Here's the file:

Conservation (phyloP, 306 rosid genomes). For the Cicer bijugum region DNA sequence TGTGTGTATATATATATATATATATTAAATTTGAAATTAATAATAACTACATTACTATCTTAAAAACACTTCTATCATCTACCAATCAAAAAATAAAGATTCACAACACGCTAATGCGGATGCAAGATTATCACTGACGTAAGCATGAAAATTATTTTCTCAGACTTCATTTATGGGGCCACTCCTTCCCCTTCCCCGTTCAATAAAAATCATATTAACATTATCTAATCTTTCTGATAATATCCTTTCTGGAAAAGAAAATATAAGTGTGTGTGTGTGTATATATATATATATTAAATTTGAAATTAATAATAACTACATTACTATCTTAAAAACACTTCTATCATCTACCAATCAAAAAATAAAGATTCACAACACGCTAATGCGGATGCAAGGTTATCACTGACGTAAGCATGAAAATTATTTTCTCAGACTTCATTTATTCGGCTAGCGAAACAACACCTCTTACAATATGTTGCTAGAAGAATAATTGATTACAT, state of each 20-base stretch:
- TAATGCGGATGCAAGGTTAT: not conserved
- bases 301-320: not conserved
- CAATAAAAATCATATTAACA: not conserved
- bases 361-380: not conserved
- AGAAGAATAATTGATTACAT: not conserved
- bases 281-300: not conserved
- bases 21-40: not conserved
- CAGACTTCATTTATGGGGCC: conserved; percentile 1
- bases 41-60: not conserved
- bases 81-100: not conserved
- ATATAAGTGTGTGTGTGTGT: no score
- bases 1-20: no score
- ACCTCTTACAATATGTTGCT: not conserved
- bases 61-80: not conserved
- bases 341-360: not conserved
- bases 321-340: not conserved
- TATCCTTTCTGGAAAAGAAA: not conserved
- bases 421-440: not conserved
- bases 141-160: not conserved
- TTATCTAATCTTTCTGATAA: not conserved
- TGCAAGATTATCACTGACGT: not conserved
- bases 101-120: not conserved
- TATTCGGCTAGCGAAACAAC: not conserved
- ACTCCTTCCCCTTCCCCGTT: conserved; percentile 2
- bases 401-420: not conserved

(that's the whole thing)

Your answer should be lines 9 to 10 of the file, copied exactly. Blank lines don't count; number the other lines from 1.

- CAGACTTCATTTATGGGGCC: conserved; percentile 1
- bases 41-60: not conserved